I read Cormac McCarthy’s The Road and squeaked audibly when the protagonists came across a cache of preserved goods. If I can’t eat it myself, may my preparations benefit some fellow keeper of the light, fortify some scraggly survivor’s malnourished hope.

Undoubtedly some in this great American expanse welcome the fall of government and civilization. They anticipate the final freedom to eat, drive, fight, fuck, and shit as they wish. Finally, their stockpile of ammo has a purpose! They must not be diabetics.

My wife has already said if this world of ours devolves to the point of habitual rape and occasional cannibalism, she will call for the check and leave no tip. When the sun goes down on civilization, how many others in our species will yield to suicidal lullabies? Not me. The urge to survive is so strong I’ll ride this cold dead rock as it drops out of orbit.

Back when I waited tables in my late teens, I didn’t think these thoughts. My parents’ health insurance shielded me from the scenarios you read about today: stories of young diabetics rationing their insulin and dying a paycheck short of salvation. I didn’t know such vulnerability existed. Then a fellow waiter wandered onto the train tracks one evening and never left. Could’ve been suicide. Could’ve also been the disorientation caused by low sugars that led him to cross where flashing red lights and the wobbly striped arms cautioned him to stop.

“We’ve been cleaning out his apartment,” a friend and colleague said to me the week following the funeral. “No one was ready for this. He had a stash of monolets, alcohol pads, and syringes. Would you want any of that?”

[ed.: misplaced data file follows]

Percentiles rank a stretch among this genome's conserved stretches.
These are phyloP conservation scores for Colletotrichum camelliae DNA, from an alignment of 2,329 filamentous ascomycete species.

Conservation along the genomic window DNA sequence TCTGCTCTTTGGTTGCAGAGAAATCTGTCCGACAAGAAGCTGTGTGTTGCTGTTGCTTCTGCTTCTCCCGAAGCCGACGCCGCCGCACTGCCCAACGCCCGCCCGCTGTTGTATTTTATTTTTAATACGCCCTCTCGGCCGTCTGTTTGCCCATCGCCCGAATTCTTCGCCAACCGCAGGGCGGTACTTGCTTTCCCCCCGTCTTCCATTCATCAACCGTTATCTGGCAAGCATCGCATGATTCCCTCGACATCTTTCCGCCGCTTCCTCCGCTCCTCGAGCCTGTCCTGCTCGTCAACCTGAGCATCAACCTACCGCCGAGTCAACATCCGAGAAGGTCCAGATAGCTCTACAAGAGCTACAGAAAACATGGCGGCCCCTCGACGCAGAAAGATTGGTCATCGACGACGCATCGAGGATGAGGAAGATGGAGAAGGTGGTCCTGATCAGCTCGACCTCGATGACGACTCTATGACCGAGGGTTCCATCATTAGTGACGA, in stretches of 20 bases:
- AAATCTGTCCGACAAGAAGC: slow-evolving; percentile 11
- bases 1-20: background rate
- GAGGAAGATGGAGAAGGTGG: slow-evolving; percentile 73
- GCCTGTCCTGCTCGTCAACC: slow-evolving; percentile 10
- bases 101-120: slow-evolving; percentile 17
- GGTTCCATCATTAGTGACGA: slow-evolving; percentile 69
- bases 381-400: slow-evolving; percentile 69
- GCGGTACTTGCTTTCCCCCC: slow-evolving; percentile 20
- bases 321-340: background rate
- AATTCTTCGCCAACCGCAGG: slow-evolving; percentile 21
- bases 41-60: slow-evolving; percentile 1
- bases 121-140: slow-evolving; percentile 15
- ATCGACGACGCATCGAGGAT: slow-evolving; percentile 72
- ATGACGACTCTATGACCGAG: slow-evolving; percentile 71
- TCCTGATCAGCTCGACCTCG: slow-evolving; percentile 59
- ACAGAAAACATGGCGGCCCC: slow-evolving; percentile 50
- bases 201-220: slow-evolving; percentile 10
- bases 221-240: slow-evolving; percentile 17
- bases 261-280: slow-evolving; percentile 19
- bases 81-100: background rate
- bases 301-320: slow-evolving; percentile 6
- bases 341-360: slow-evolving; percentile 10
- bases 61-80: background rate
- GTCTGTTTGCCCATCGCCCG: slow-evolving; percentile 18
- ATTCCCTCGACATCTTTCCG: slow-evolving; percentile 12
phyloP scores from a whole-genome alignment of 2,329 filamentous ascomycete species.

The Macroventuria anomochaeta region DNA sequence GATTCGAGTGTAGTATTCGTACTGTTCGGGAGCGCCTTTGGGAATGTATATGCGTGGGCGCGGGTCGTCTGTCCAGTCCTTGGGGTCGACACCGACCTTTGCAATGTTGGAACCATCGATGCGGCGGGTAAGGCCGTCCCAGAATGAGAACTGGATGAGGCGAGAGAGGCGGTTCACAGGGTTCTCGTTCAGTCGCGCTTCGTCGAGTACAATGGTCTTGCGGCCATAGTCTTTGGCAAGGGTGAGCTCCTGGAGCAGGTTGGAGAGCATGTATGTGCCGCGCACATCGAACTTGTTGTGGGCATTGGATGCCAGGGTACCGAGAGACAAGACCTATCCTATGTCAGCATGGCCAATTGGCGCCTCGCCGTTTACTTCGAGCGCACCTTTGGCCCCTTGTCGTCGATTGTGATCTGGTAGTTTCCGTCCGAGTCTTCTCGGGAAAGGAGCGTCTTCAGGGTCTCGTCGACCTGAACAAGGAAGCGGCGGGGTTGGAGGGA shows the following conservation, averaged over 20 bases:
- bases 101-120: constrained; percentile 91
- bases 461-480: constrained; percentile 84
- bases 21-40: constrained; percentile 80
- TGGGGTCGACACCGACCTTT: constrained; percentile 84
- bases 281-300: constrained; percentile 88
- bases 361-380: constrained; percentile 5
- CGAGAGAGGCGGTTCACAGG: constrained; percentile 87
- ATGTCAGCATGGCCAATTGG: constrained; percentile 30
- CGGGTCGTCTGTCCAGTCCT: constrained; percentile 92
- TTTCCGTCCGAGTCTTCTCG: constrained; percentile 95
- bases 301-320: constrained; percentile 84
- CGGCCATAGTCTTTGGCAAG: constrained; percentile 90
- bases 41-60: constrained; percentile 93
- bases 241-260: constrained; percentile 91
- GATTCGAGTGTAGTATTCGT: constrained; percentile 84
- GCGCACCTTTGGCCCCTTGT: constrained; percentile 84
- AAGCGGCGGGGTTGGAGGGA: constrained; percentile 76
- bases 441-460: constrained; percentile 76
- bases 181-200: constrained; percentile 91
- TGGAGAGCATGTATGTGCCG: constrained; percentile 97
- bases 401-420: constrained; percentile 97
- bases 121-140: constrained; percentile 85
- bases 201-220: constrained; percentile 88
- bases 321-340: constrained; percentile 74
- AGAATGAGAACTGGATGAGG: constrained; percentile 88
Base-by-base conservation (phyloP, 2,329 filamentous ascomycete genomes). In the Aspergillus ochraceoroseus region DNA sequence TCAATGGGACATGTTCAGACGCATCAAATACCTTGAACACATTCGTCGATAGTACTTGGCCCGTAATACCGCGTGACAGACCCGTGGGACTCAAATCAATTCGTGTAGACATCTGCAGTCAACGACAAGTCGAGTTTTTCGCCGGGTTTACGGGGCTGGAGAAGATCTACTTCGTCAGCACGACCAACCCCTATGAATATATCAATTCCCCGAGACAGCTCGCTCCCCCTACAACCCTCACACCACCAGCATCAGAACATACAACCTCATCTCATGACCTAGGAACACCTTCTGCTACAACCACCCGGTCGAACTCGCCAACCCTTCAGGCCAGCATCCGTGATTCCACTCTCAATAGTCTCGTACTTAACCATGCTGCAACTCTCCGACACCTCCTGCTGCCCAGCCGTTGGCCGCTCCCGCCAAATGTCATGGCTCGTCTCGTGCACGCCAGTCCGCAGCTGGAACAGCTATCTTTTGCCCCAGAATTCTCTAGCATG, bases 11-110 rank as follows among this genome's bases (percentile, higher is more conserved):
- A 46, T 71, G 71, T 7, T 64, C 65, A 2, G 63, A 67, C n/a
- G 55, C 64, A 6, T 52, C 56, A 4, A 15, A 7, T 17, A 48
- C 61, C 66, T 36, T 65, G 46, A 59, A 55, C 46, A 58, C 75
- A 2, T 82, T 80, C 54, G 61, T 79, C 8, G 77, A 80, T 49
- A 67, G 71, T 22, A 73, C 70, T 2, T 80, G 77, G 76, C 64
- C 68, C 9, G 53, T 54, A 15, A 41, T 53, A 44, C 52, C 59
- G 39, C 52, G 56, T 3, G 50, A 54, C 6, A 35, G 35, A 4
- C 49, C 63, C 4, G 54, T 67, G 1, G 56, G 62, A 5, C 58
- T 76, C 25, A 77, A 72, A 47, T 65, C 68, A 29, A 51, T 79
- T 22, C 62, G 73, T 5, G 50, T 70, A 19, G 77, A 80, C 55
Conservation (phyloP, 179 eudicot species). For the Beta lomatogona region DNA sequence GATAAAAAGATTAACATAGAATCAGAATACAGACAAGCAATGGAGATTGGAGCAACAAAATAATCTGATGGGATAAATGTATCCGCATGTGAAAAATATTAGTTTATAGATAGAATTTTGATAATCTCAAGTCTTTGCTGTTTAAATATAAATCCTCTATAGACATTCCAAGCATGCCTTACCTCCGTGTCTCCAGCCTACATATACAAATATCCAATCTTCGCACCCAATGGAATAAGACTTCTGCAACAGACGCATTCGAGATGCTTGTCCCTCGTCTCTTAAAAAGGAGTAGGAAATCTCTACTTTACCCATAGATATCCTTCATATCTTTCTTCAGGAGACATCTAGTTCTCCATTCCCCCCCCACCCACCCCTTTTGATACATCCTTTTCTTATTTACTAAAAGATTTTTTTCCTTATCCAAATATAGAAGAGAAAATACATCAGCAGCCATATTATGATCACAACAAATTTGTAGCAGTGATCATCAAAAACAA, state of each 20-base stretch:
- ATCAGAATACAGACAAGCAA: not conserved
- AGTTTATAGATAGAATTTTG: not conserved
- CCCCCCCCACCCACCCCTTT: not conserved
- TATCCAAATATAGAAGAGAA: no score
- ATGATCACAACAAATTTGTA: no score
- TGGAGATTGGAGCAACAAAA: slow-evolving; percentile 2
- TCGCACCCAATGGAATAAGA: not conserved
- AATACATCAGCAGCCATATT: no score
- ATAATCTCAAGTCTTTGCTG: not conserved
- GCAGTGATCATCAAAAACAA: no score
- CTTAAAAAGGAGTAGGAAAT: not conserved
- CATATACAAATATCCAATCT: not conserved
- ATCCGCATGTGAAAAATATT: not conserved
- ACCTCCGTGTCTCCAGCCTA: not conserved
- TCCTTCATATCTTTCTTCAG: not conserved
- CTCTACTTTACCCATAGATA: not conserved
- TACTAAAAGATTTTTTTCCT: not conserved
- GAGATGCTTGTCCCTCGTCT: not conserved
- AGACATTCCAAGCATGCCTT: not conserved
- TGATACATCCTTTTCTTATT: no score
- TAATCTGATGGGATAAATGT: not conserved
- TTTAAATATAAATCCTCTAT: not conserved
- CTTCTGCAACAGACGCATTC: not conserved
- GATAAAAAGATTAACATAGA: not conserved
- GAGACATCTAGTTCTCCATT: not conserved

Why would he stock his apartment with the means to live if he intended to die? Those supplies suggested a bent toward life, a cardboard fort to obstruct death’s Sauron glare for a while.

“No, thanks. I’m good.”

I was good in the sense that ignorance blinded me to my poor diabetic ways. The Humulin insulin I injected chilled beneath the butter in my mother’s refrigerator. My blood test strips, needles, and alcohol pads arrived like air in my home, ostensibly free because I never asked my mother how much they cost. My A1C, my average blood glucose level over a three-month span, supposed to range between 6.5 and 7.5, never dropped below 8 and frequently exceeded 9. And though his supplies were boxed, unused, unopened, I regarded them as unclean, unusable, unfit for my body.

At nineteen I wasn’t much concerned with a prolonged life. I abided by the bug zapper’s assessment of life in Kimberly Johnson’s poem: “We firework, we meteor in streaks lit up like a house aflame.” That’s all I expected—live fast, hard, full, and once you’re at the brim, you burst and dissipate, and a few fairly sober friends will remember you occasionally as they age.

After that you’ll slip without a peep into the realm of forgotten souls.